• Greater time to respond to a bid. The Proposed Bid Amendments will give directors of target companies more time to respond to a take-over bid and consider alternatives to the bid. Under the current regime, a rights plan is generally cease traded by securities regulators within 50-70 days of the commencement of an offer (although there has been notable variation in recent pill decisions). Standard shareholder rights plans provide for a 60 day “permitted bid.” The Proposed Bid Amendments will ensure that boards of directors have at least 120 days to respond to an unsolicited offer.
  • Potential increased costs and risks to bidders. One consequence of giving target companies more time to respond to a take-over bid may be to increase the costs and risks for bidders. Higher financing costs, for example, as well as the greater likelihood of an interloper, may add incremental cost and risk from a bidder’s perspective.
  • Ability to complete friendly deals in 35 days. Boards will still be able to complete friendly bids within the currently prescribed 35 day period, as the Proposed Bid Amendments provide that targets boards will be able to waive, in a non-discriminatory manner when there are multiple bids, the minimum bid period to a period of no less than 35 days.
  • Greater certainty. The Proposed Bid Amendments would provide greater certainty in many cases as hearings before securities regulators to cease trade a rights plan under the current bid regime result in regulatory uncertainty (to the extent regulators approach rights plans differently from bid to bid and across Canada) and uncertainty as to the timing of bids.
  • Regulation and Role of Rights Plans. The CSA’s announcement of the Proposed Bid Amendments does not explicitly set out the approach the CSA plans to take to the regulation of rights plans. Both the original CSA Proposal and AMF? Proposal called for securities regulators to “get out of the business” of regulating rights plans, absent unusual circumstances. It will be interesting to see whether the CSA will propose a similar approach when the Proposed Bid Amendments are published for comment, such that a rights plan will generally be ineffective (and cease traded) following a “50-10-120” bid. In addition, since the Proposed Bid Amendments do not apply to exempt bids, there will still be a role for rights plans in protecting targets against creeping bids (e.g., bids made through the normal course purchase and private agreement exemptions).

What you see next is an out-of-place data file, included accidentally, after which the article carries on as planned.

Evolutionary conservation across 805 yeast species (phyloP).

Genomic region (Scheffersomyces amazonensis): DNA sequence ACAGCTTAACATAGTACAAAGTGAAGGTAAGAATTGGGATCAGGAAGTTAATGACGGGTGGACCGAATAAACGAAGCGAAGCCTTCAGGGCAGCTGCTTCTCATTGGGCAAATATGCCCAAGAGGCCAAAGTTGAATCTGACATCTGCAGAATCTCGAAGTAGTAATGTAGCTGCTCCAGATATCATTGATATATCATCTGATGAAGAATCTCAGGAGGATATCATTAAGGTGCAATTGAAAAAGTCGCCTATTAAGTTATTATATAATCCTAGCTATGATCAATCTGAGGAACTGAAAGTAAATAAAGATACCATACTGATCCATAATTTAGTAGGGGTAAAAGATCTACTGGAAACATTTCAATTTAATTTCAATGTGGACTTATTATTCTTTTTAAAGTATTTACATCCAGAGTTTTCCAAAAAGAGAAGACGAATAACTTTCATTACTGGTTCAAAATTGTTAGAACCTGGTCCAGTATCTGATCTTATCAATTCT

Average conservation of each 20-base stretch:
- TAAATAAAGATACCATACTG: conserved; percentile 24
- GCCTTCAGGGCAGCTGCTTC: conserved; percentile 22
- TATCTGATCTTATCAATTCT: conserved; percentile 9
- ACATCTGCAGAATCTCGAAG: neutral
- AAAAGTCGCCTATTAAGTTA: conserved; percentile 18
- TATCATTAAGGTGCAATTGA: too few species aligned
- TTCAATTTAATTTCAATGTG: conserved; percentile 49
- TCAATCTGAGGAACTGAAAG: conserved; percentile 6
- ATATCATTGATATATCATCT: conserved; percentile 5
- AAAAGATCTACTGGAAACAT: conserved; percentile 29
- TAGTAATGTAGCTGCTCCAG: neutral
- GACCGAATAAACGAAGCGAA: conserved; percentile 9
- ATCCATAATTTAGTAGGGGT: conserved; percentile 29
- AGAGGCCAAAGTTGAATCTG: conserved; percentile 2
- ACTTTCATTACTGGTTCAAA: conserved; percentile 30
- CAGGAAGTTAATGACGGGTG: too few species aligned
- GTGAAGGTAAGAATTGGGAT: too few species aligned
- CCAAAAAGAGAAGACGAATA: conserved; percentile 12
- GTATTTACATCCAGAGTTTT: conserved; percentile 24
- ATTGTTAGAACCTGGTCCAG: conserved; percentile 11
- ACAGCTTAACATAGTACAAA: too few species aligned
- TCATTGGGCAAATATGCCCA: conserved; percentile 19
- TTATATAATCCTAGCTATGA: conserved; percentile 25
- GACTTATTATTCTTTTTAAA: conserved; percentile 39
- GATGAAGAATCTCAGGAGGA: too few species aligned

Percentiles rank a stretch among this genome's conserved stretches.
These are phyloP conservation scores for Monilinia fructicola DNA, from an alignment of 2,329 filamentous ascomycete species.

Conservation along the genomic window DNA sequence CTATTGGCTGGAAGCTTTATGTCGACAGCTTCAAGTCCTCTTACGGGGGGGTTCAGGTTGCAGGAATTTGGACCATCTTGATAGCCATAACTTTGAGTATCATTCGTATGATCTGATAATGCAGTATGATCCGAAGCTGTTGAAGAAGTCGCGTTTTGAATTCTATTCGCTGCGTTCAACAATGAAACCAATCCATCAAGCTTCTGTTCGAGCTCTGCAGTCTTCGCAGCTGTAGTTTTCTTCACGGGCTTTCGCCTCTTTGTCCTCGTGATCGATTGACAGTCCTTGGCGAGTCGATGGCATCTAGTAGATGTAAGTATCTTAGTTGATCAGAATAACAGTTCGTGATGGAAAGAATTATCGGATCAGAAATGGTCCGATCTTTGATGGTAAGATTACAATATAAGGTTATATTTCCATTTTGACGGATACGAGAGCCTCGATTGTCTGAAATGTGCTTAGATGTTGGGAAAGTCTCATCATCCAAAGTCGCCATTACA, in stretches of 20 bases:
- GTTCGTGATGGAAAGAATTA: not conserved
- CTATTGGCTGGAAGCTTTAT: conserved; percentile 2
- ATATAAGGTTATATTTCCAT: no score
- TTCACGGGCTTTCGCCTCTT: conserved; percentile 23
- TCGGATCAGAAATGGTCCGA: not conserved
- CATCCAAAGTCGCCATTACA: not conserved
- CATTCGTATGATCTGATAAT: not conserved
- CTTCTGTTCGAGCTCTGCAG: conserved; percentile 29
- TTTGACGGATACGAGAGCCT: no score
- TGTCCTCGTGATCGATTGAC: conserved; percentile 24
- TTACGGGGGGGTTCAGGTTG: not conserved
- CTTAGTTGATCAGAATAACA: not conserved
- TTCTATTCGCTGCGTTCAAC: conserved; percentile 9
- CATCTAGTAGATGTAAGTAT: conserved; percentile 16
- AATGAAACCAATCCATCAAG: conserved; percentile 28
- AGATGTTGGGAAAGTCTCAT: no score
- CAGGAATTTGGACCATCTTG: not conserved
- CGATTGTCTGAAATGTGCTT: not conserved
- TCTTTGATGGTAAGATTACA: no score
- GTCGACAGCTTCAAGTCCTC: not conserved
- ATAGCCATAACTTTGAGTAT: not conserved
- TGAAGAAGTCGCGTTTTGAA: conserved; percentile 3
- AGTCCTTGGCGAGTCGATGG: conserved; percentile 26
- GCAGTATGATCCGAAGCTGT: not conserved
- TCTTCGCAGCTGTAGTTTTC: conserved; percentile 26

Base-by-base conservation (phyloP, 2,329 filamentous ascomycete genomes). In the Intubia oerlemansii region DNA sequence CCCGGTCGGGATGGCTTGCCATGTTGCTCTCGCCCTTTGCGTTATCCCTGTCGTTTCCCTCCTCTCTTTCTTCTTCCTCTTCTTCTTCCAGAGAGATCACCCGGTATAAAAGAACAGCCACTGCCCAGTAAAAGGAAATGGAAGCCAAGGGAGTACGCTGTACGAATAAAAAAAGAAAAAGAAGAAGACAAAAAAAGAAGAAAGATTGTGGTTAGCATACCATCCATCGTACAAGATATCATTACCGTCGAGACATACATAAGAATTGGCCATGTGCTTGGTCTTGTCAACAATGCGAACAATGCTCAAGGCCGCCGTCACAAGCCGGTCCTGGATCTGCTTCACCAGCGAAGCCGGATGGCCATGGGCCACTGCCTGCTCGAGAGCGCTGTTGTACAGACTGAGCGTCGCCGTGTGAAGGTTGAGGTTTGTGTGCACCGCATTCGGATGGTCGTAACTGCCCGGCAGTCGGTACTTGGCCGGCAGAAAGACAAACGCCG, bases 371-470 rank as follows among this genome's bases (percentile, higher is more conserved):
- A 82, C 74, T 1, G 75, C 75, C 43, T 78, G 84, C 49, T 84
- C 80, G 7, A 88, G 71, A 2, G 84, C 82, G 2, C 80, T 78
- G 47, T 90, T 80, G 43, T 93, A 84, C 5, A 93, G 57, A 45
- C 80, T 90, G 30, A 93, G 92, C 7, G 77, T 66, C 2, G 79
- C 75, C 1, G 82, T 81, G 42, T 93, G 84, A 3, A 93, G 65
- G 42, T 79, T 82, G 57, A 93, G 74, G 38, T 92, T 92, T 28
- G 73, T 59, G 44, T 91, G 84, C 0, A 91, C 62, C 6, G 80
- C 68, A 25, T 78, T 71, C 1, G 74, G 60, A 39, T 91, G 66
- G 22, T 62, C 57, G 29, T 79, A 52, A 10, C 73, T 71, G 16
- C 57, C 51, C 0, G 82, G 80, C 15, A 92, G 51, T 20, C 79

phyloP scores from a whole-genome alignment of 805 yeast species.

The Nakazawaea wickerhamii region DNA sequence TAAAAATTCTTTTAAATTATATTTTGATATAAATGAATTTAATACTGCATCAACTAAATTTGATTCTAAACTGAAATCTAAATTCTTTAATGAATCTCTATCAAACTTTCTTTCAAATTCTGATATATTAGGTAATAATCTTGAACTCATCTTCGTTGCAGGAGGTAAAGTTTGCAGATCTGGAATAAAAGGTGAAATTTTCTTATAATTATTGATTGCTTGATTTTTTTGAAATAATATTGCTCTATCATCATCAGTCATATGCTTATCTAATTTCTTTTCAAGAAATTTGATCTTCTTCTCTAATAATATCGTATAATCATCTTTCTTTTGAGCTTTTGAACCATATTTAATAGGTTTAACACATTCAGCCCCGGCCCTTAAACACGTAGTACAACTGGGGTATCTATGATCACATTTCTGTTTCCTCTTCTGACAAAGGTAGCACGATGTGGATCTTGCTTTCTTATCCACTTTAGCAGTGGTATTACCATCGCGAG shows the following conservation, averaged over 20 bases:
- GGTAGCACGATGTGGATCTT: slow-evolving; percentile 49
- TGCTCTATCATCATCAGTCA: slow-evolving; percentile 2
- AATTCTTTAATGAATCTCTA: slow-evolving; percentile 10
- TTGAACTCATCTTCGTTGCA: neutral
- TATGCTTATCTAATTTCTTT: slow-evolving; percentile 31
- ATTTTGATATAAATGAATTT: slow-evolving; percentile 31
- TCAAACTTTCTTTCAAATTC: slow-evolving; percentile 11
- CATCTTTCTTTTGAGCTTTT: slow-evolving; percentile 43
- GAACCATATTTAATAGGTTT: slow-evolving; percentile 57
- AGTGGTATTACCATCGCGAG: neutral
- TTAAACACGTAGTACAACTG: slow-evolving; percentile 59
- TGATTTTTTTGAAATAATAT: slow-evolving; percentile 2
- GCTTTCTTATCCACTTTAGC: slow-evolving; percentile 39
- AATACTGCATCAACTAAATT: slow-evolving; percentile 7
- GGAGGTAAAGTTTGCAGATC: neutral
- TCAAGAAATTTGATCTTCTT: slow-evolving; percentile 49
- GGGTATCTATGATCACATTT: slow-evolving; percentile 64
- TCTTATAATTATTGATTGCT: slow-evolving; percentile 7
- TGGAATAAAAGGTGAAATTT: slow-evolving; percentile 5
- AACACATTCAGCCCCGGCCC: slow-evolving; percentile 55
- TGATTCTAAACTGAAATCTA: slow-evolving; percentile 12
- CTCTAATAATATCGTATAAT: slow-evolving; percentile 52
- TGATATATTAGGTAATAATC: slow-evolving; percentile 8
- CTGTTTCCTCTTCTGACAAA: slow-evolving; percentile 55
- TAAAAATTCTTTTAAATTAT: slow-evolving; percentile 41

• Decrease in partial bids and elimination of any-or-all bids. The Proposed Bid Amendments will discourage the use of partial bids (as they will become more difficult to execute due to the 50% minimum tender condition) and will eliminate the ability to make any-or-all bids.
  • Broader review of defensive tactics. The CSA notice explicitly states that the CSA is not contemplating any changes to National Policy 62-202 Take-Over Bids - Defensive Tactics at this time. We would welcome a broader review of this policy having regard for the role of directors, regulators, courts and shareholders in the bid context. We recognize, however, that alternatives contemplated by such a broader review may take a considerable amount of time to formulate and implement. Adopting the Proposed Bid Amendments will not foreclose the ability of securities regulators to consider further changes in the future.